This would have to be one of the liveliest, most powerful productions of Romeo and Juliet! Congratulations to the director, Peter Evans and the whole cast who brought the inner significance of this play so vividly, so entertainingly alive. In his pre-performance interview Peter Evans had spoken about the vitality of Juliet as a character. And Kelly Paterniti (as Juliet) proved his point so well. Not only did she express the essential joyousness of her character (in a crazy world) but she challenged all aspects of the status quo: the prejudices between the Montagues and the Capulets; the blathering arrogance of her impossible father; the demeaning sexualization of love of so many of the other characters- Mercutio, Tybalt and even her own Nurse. Juliet and Romeo were depicted as essential “good” in a very “bad” world. Their goodness survived despite their physcial death. They were shown to embody natural vitality, natural love, natural feelings for all those around them. Shakespeare ask in his Sonnet 65:
How with this Rage shall Beauty Hold a Plea
Whose action is no stronger than a flower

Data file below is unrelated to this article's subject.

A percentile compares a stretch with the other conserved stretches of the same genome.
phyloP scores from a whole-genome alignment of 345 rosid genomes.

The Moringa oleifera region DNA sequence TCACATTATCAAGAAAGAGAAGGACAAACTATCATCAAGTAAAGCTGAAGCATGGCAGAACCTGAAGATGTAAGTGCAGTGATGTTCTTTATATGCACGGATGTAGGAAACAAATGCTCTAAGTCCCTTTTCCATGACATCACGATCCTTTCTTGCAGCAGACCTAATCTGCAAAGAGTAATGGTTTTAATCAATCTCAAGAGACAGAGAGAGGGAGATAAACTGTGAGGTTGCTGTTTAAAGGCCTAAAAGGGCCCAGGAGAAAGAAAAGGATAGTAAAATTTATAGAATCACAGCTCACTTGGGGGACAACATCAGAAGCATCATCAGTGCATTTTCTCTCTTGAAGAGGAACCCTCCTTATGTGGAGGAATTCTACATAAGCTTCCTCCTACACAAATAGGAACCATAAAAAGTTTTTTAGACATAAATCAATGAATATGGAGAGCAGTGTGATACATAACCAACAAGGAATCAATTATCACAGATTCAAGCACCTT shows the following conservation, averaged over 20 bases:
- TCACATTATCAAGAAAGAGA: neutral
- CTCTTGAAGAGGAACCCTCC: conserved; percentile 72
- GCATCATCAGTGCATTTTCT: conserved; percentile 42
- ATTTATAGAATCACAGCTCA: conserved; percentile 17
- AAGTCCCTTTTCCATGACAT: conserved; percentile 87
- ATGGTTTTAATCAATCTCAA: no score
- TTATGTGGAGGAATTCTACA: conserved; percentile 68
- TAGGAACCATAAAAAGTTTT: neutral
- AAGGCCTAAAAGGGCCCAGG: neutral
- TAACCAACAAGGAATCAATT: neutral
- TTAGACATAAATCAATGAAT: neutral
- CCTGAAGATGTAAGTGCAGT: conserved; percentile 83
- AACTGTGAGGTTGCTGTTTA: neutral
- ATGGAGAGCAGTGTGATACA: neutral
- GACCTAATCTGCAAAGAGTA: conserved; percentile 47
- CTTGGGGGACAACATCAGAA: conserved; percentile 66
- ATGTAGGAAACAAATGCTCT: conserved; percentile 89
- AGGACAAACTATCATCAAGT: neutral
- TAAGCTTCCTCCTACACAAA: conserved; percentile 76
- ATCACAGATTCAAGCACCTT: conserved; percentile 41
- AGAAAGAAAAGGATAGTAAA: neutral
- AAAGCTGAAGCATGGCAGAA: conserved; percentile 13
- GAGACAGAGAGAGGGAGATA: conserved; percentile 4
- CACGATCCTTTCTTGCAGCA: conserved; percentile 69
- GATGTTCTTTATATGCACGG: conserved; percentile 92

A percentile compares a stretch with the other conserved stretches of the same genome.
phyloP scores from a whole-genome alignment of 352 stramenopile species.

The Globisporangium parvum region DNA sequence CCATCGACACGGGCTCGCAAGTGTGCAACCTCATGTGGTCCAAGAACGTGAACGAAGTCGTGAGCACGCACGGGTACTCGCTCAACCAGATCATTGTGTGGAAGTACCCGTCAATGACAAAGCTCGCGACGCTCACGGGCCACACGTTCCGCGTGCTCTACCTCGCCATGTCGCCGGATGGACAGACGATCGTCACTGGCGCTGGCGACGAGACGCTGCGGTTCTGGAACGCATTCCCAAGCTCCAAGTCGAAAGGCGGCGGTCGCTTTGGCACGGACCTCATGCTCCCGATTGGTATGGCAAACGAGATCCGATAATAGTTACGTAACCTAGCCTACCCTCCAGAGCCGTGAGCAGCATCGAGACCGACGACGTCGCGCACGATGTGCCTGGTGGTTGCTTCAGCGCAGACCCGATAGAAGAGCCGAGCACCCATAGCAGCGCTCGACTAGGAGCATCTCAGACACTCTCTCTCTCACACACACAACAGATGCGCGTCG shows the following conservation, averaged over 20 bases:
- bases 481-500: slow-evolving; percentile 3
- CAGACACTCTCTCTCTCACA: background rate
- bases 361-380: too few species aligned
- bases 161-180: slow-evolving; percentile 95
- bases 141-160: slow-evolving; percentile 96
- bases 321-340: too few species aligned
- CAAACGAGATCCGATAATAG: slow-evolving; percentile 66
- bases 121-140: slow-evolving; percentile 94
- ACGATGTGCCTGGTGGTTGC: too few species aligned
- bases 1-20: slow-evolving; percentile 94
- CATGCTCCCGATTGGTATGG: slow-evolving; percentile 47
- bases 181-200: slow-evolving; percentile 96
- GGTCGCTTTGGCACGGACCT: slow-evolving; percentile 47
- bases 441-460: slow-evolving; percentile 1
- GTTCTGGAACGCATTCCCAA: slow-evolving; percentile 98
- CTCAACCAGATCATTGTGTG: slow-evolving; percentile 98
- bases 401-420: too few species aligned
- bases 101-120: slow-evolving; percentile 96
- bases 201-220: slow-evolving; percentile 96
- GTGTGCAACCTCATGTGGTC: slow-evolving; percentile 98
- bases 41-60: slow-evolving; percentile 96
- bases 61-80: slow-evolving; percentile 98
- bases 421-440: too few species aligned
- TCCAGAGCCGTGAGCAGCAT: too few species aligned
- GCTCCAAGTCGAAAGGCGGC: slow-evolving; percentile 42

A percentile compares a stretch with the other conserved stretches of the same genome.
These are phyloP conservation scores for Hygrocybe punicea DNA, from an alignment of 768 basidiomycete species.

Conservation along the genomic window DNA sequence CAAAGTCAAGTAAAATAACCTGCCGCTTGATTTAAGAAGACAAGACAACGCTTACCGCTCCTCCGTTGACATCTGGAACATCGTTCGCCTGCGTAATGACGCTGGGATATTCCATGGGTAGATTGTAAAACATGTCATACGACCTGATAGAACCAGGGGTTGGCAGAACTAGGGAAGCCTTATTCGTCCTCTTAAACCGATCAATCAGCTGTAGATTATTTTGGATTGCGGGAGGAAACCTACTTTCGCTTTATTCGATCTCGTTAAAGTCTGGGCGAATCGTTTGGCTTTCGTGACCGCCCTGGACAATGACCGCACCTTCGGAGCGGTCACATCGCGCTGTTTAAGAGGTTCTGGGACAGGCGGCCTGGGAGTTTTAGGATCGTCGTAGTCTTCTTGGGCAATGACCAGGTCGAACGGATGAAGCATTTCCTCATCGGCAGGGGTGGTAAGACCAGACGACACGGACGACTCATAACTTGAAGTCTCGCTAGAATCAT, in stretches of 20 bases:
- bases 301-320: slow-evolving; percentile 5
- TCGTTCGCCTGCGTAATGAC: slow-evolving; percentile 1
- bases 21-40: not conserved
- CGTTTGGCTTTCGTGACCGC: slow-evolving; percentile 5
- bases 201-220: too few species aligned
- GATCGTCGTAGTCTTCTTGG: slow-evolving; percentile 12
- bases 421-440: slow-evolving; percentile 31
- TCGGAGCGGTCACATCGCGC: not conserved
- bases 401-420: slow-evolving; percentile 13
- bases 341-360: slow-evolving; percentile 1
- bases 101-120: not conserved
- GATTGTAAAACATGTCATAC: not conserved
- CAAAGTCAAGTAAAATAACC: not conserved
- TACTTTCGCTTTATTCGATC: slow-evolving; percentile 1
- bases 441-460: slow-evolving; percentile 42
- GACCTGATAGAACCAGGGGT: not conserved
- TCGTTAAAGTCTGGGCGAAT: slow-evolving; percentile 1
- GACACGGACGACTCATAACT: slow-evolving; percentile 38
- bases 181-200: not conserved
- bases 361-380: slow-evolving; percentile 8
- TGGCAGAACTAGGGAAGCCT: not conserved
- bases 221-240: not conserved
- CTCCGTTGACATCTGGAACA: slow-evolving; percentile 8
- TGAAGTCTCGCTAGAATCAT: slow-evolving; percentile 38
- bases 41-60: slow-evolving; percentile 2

Purple Spider Osteospermum
And Shakespeare shows precisely how, in this play, “Beauty” does, can, will, shall “Hold a Plea” against all the ravages of time. Their love, innocent, cherishing, joyous, feelingful, searingly painful- does, will and shall last till the end of time, despite the destructive power of the world in which it finds itself: Hallelujah!
So The Blog Question for this week (for those who have seen the Bell Shakespeare production) is:
Write a short review of the play telling what- for you- was the most momentous, compelling, exciting, illuminating aspect of this particular production.
If you need a complete, illustrated copy of the program to remind you who was in the play etc. etc. then you can get the whole program for FREE right HERE.
If you did not see this production then maybe you would like to describe in your own words, from your own reading, or your own viewing of a different version, what the love between Romeo and Juliet represents in a world crazily dedicated to violence.